Teenagers are set to become the first victims of the “social media explosion” as the world moves too quickly for them to keep up with, a new study has claimed.
The Edelman Trust Barometer, a long-running survey into social attitudes toward trust and credibility, revealed that teens worry much more than their parents and grandparents that technology is developing too fast.
Despite three-quarters of young people using social media every single day, ranking YouTube, Facebook and SnapChat among their favourites, 59% are worried about the pace of change of these sites and apps, the study of 1,000 16 to 18-year-olds revealed.
In a survey of the general population, only 44% listed this as a cause for concern.
“They are a generation who feel the world is turning too fast,” Edelman UK chief executive Ed Williams said about the figures.
“Social media, technology, the whirl of fashion and entertainment, are all changing more rapidly than they feel comfortable with.”
Cecile Nathan-Tilloy, managing director of Edelman Intelligence told The Huffington Post UK: “We think this reflects a general level of discomfort about the pace of change in technology for a group that is at the forefront of that change.
“They are often the first to be hit by innovation. Because they are digital natives, born to this world of technology, we think it’s easy and instinctive for them, but really it isn’t,” she continued.
“It still requires effort and understanding to cope with constant change and it isn’t often that young people have a chance to express that point of view.”
“They also don’t trust social media as opposed to traditional media,” Nathan-Tilloy added.
“If you put those two elements together, they are more victims of the phenomenon than beneficiaries.”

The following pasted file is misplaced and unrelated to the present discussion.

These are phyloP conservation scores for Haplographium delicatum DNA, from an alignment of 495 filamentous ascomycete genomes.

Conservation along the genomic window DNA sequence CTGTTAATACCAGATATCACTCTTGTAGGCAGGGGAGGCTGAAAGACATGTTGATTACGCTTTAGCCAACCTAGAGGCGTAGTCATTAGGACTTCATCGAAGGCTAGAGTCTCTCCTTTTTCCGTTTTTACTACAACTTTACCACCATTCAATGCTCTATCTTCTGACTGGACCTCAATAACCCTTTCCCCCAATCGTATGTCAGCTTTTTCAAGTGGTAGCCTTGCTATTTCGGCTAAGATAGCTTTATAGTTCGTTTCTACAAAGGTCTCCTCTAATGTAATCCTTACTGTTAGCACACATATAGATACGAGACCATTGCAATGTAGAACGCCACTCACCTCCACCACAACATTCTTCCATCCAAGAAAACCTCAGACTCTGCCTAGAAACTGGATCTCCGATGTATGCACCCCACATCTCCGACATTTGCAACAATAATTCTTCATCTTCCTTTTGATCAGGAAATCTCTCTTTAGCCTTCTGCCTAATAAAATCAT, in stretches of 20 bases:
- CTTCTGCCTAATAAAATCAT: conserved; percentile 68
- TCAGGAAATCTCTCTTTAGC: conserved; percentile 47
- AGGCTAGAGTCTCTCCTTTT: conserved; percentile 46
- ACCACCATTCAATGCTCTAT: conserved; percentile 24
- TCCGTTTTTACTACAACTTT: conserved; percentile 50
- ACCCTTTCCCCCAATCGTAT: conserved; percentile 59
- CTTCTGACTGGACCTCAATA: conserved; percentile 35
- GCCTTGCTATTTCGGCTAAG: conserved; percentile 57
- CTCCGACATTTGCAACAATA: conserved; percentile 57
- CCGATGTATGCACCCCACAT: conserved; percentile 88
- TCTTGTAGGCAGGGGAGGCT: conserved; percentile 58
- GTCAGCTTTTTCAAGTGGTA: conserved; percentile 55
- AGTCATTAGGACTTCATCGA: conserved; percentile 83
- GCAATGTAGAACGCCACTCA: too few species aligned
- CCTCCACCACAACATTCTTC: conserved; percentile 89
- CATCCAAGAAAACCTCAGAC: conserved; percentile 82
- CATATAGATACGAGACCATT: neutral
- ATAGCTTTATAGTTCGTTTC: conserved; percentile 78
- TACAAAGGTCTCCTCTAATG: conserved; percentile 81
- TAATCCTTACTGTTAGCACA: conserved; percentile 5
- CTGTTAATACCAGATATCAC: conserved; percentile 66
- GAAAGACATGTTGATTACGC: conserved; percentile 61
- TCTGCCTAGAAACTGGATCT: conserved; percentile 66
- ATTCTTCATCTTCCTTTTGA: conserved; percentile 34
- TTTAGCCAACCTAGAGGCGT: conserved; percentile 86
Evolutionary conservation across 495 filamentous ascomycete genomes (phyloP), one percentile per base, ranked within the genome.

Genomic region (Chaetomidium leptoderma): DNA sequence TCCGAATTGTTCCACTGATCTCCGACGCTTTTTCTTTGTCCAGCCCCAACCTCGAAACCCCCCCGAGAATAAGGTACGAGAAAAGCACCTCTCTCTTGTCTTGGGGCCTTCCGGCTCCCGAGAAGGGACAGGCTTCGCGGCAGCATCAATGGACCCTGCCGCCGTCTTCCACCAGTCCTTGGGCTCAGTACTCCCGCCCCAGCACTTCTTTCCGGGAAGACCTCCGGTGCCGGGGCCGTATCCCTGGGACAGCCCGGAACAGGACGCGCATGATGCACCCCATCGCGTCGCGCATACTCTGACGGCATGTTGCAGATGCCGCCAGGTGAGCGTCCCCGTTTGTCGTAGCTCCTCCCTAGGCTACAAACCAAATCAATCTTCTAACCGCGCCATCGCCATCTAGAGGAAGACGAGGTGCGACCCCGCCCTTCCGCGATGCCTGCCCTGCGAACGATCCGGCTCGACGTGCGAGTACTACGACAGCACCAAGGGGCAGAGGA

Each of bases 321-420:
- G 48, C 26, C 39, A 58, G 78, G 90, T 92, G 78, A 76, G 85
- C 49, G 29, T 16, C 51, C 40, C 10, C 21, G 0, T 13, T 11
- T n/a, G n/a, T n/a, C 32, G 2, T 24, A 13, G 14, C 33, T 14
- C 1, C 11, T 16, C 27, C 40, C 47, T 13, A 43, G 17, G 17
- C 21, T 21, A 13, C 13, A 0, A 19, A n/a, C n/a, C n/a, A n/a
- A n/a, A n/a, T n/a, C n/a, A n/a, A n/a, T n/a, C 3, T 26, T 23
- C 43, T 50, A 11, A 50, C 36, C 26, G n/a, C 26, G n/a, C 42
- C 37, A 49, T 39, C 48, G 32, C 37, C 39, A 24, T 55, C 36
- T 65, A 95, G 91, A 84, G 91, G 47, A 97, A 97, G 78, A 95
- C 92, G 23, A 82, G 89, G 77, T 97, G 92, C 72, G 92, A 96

The study found that teens are also seriously anxious about how rapidly the mobile industry is changing, with 45% listing this as a cause for concern, compared to just 34% of the British public.
The pace of change in artificial intelligence and robotics, the media industry and the technology sector in general also emerged as particular concerns for 16 to 18-year-olds.
The results come as part of a wider survey that has led teens to be labelled “Generation Angst” for their concerns over Brexit, the economy and society.
The main findings of the survey show:
- Only 14% now feel confident about their future post-Brexit
- ‘None of the above’ ranked higher than all UK political leaders
- London Mayor Sadiq Khan most trusted to ‘do what is right’
- 6 in 10 are worried about the pace of change of social media
- Young people are more likely to consider experts believable
Edelman UK chief executive Ed Williams said the results paint a “troubling picture” of today’s youth. “There is a swathe of anxious young people who are looking for reassurance about the future,” he said.
“They have left childhood behind, but don’t like that they see up ahead of them. Rather than the optimism of youth, they show a greater angst about the future than their parents do.”